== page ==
American expat Mickey Pearson (Matthew McConaughey) built a highly profitable marijuana empire in London. When word gets out that he’s looking to cash out of the business forever, it triggers plots, schemes, bribery and blackmail in an attempt to steal his lucrative domain out from under him.
This movie isn’t exactly like Guy Ritchie’s first gangster movies as it incorporates some of the other people and plots he’s encountered since making those films. One of Ritche’s signatures is his dialogue. He loves giving characters monologues in which they speak purposefully and, in some instances, poetically about an otherwise benign subject. Several of the personalities in this film have the pleasure of delivering one of these speeches — though none do it with the cool appeal of McConaughey. In addition, conversations are often had in rapid-fire with the characters demonstrating a quick wit that makes one wonder how long it actually took Ritchie to pen the exchanges. While the opening half of this film lacks some of the clever grit of Ritchie’s earlier offerings, it slowly gets into the groove before going full-tilt with falling bodies, meaningful threats and classic gun play.
Special features include: behind-the-scenes featurette; “Best Gentlemanly Quips”; “Glossary of Cannabis”; and photo gallery. (Universal Pictures Home Entertainment)
Looking for Alaska (DVD)
Paramount Home Entertainment
Miles “Pudge” Halter (Charlie Plummer) is searching for a deeper perspective on life and decides to enroll at the boarding school, Culver Creek Academy. He finds a loyal group of friends and falls in love with Alaska Young (Kristine Froseth). After an unexpected tragedy, the close group of friends tries to cope with everything they’ve been through and find some answers along the way.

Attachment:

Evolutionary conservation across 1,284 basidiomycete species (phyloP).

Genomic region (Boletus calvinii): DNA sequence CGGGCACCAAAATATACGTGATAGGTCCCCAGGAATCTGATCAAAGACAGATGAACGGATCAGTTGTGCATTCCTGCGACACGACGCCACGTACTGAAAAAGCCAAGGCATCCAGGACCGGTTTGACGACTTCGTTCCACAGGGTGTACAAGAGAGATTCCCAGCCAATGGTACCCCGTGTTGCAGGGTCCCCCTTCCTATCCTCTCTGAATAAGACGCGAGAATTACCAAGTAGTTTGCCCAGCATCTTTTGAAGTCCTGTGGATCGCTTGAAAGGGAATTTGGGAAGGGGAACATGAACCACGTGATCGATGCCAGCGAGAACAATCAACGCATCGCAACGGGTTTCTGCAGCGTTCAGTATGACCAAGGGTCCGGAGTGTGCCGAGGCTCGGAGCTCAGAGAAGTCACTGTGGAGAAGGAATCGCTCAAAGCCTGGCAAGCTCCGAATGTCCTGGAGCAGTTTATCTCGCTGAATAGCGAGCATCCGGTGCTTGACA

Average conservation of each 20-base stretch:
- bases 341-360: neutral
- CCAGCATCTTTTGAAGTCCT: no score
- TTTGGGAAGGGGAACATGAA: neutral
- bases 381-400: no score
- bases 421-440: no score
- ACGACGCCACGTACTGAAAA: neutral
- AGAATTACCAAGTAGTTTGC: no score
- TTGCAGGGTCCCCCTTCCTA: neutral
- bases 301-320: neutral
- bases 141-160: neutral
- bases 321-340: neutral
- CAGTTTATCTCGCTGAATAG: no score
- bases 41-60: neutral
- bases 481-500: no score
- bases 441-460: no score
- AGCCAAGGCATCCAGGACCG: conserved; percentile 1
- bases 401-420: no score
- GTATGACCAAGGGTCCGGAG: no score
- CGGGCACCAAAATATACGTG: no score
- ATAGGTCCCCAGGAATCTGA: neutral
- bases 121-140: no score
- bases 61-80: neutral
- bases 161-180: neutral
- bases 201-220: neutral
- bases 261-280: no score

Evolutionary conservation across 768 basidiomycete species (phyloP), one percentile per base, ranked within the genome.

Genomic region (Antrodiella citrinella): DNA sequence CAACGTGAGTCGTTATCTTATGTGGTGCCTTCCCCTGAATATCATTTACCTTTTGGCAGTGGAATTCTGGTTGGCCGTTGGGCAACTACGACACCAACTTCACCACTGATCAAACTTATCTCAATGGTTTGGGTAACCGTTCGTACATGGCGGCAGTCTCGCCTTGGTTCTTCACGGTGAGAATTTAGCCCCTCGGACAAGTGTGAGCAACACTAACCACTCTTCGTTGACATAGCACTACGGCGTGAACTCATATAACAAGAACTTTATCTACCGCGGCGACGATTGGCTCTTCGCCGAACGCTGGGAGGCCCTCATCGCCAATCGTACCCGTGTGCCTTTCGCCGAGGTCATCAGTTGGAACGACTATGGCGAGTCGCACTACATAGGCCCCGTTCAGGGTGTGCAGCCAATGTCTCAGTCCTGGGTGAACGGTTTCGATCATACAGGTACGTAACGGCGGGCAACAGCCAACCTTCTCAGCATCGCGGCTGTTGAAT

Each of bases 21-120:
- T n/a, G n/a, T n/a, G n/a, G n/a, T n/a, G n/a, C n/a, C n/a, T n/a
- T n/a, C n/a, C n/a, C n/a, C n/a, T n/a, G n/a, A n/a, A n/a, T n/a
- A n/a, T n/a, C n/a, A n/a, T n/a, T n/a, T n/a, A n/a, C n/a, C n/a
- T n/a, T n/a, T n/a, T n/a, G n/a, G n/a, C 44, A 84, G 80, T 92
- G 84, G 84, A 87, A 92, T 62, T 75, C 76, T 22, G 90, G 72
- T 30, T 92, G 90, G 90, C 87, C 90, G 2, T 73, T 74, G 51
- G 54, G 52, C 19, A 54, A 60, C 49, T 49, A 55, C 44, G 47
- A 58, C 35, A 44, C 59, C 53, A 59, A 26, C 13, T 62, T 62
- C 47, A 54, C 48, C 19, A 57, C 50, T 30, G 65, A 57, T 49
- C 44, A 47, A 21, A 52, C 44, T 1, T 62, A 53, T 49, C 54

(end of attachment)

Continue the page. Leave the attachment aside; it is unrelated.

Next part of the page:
Though each episode grows closer to the tragedy that would change their lives, the series is really about the friendships forged while at this school that appears to have more in common with a summer camp. Adapted from John Green’s novel of the same name, which he based on his real-life experiences at a similar boarding school, the show focuses on four outcasts who unite against a group of rich, popular students. The rivalry is manifested in a series of pranks that range from typical and harmless to over-the-line irreparable. High school drama and the reactions it elicits tend to be overblown, but this microcosm of a school year still seems grounded in some form of reality. Unlike some narratives, the series doesn’t end with the tragedy, but rather tries to uncover why it occurred so the friends can find closure.
Special features include: deleted scenes; “Finding Your Tribe”; and “In Search of a Great Perhaps: Taking Alaska from Page to Screen.” (Paramount Home Entertainment)
Unintended (Blu-ray)
MVD Visual
A young woman, Lea (Elizabeth Lail), repressed the memory of having killed someone when she was 12 years old. Thirteen years later, that memory comes back.
Lea has recurring nightmares and lives a generally troubled existence. When she experiences her latest episode, her father takes her to their former lake house in the hopes that getting away from the city will aid in her recovery. While there, she reunites with a long-forgotten friend from her childhood that tries to help her unravel the mystery of her jumbled memories and nightmares. What unfolds is a mess of adolescent futility and fear that reveals various truths and falsehoods that still haunts the characters and perhaps a way to finally move forward. The mystery is somewhat interesting, but the movie doesn’t get very far in engaging the audience.
Special features include: photo gallery; and theatrical trailer. (MVD Visual)
More about The Gentlemen, Looking for Alaska, criminal minds, The Cat and the Moon, Unintended